For advanced ACL rules, more factors are compared, like wildcards of source and destination and protocol ranges of source and destination.

Let’s configure the same ACL with 2 modes:

[Huawei]acl number 3000  match-order auto
[Huawei-acl-adv-3000]rule perm ip source 10.1.1.0 0.0.0.255 destination 172.16.1.0 0.0.0.255
[Huawei-acl-adv-3000]rule permit ip source 150.20.0.0 0.0.0.255 destination 10.1.0.0 0.0.0.255
[Huawei-acl-adv-3000]rule deny ip sou 10.1.1.10 0.0.0.0 destination 172.16.1.0 0.0.0.255
[Huawei-acl-adv-3000]rule den ip source 150.20.0.0 0.0.0.255 destination 10.1.0.15 0.0.0.0

[Huawei-acl-adv-3000]dis this
#
acl number 3000  match-order auto
 rule 5 deny ip source 10.1.1.10 0 destination 172.16.1.0 0.0.0.255 
 rule 10 deny ip source 150.20.0.0 0.0.0.255 destination 10.1.0.15 0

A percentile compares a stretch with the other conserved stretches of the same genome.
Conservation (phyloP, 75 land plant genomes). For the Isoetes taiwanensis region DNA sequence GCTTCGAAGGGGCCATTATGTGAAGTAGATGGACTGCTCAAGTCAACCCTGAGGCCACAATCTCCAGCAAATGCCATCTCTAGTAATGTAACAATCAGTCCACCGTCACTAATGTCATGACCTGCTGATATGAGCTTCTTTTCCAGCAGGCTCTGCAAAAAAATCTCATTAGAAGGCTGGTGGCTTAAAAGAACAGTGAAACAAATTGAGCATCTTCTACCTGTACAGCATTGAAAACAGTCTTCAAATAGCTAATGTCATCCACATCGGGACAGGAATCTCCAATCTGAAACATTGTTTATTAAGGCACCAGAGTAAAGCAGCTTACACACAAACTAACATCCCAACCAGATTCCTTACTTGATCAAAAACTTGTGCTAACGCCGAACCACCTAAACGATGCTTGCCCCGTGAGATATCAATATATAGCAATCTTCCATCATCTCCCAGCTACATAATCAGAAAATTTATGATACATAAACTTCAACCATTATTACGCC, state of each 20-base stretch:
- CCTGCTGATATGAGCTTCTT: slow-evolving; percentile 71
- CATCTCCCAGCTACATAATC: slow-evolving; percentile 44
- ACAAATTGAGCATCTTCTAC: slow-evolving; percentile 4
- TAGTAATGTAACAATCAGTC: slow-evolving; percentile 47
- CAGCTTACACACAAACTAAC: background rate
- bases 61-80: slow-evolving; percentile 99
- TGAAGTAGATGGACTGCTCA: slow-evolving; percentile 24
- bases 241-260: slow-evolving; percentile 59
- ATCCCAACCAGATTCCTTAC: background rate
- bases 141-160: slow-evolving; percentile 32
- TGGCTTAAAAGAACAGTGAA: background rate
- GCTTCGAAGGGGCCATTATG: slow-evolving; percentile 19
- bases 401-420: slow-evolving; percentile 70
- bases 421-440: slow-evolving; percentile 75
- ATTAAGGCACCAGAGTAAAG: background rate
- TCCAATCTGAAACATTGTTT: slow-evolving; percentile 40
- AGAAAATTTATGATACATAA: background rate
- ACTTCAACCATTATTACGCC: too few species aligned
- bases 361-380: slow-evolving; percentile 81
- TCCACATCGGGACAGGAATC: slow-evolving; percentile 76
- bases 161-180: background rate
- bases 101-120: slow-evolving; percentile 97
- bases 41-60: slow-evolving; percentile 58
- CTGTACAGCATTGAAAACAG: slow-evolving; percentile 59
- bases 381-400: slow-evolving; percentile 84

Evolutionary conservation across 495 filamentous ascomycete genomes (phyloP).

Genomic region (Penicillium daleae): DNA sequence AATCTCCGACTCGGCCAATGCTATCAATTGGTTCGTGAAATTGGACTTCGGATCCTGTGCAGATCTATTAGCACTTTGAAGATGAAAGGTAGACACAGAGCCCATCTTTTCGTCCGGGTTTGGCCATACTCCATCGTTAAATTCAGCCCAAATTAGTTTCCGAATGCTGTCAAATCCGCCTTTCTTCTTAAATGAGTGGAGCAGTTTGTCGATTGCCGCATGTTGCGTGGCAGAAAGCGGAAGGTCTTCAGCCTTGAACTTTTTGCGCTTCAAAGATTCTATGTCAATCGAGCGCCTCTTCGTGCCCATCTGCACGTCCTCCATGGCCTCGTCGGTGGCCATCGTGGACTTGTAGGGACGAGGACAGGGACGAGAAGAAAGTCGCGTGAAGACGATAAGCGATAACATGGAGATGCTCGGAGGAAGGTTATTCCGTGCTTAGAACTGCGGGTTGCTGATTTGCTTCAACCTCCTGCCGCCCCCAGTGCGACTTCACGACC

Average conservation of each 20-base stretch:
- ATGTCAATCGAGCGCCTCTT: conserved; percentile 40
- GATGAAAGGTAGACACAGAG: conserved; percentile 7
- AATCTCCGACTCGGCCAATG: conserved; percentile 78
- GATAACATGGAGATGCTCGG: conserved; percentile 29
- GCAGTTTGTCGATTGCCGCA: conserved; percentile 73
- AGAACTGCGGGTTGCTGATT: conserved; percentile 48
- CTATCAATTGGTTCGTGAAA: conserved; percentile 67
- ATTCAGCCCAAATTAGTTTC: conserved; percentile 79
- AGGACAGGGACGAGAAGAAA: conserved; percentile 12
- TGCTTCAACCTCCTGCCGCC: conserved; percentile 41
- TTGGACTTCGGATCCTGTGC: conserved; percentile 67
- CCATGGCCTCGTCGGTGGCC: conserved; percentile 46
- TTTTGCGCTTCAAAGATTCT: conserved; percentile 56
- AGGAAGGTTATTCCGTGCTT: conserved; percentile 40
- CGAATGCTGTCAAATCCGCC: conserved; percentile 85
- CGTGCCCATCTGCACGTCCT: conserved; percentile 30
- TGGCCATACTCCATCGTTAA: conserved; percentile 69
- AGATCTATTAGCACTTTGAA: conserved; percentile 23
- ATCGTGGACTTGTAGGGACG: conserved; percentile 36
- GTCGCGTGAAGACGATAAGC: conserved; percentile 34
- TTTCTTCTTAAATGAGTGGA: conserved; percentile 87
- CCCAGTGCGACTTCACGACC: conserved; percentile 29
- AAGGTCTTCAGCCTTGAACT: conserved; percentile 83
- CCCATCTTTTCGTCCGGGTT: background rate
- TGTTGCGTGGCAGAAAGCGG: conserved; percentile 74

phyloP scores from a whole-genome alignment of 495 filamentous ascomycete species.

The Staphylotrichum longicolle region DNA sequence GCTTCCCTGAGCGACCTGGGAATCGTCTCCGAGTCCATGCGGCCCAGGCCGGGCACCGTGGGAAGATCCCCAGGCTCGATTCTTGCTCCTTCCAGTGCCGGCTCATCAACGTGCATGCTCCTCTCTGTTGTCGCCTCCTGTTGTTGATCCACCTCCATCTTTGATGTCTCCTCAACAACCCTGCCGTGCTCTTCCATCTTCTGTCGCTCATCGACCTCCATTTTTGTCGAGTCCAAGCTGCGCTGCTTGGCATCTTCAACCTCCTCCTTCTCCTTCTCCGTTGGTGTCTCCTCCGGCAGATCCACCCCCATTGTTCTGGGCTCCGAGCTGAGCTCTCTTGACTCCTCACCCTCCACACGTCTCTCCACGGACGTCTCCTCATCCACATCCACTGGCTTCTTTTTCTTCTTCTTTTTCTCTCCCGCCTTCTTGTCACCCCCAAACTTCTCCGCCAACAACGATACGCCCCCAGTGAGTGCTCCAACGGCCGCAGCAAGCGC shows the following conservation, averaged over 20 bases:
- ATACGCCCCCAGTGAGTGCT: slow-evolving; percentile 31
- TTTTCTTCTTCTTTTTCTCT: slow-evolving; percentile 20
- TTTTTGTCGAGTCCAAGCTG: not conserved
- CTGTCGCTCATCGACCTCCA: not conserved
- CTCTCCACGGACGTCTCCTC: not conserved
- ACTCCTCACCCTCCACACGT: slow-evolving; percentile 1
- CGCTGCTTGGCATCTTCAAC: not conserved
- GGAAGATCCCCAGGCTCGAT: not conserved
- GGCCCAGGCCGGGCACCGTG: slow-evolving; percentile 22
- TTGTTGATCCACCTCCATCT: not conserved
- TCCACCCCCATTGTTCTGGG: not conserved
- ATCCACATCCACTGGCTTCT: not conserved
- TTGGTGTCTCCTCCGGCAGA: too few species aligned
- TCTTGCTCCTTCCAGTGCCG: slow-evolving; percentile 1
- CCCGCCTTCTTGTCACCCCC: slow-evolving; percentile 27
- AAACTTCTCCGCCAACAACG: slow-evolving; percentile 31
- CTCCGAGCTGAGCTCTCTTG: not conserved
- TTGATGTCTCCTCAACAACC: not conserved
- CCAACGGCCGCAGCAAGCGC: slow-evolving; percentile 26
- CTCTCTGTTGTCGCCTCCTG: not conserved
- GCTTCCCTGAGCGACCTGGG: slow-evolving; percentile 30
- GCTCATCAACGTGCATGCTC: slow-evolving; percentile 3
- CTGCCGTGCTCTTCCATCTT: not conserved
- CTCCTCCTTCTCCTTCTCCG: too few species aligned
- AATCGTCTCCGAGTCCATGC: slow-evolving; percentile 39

rule 15 permit ip source 10.1.1.0 0.0.0.255 destination 172.16.1.0 0.0.0.255 
 rule 20 permit ip source 150.20.0.0 0.0.0.255 destination 10.1.0.0 0.0.0.255 

[Huawei]acl 3000 match-order config
[Huawei-acl-adv-3000]rule perm ip source 10.1.1.0 0.0.0.255 destination 172.16.1 .0 0.0.0.255
[Huawei-acl-adv-3000]rule permit ip source 150.20.0.0 0.0.0.255 destination 10.1 .0.0 0.0.0.255
[Huawei-acl-adv-3000]rule deny ip sou 10.1.1.10 0.0.0.0 destination 172.16.1.0.0.255
[Huawei-acl-adv-3000]rule den ip source 150.20.0.0 0.0.0.255 destination 10.1.0. 15 0.0.0.0

[Huawei-acl-adv-3000]dis this
#
acl number 3000  
 rule 5 permit ip source 10.1.1.0 0.0.0.255 destination 172.16.1.0 0.0.0.255 
 rule 10 permit ip source 150.20.0.0 0.0.0.255 destination 10.1.0.0 0.0.0.255 
 rule 15 deny ip source 10.1.1.10 0 destination 172.16.1.0 0.0.0.255